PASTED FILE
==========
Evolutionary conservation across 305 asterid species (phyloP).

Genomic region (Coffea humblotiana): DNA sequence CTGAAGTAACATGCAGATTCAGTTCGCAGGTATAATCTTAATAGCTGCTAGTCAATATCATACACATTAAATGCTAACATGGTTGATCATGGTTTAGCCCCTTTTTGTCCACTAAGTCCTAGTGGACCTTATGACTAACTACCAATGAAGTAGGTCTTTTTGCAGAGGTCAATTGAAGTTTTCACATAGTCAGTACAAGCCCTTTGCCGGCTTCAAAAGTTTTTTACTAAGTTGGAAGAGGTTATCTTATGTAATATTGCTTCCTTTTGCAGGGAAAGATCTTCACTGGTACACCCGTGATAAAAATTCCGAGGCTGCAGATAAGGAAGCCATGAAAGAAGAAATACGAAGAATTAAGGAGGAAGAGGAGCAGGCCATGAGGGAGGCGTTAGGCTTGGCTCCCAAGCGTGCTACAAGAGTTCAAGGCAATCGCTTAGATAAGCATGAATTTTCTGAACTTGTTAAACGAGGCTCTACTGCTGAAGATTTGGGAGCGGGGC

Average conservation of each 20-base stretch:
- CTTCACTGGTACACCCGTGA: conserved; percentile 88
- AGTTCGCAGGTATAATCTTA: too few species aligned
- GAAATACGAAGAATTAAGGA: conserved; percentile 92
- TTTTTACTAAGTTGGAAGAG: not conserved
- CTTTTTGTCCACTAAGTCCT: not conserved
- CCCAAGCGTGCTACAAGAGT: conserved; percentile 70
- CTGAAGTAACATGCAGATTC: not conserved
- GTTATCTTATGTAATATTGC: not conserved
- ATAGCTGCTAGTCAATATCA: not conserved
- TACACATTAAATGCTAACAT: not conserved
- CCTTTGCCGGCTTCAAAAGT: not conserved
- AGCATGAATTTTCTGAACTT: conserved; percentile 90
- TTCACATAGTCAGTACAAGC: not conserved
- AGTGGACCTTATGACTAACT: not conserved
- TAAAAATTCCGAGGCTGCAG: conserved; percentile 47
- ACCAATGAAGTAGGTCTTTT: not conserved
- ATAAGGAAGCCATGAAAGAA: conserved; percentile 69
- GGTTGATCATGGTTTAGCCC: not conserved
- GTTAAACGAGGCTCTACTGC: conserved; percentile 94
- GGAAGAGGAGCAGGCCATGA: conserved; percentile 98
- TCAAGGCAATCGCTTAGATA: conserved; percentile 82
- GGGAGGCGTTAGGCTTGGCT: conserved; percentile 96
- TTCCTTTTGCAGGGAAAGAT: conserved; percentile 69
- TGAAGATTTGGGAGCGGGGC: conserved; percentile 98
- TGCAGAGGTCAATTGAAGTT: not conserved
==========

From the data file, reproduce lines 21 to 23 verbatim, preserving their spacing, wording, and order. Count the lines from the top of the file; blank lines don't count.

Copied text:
- GGTTGATCATGGTTTAGCCC: not conserved
- GTTAAACGAGGCTCTACTGC: conserved; percentile 94
- GGAAGAGGAGCAGGCCATGA: conserved; percentile 98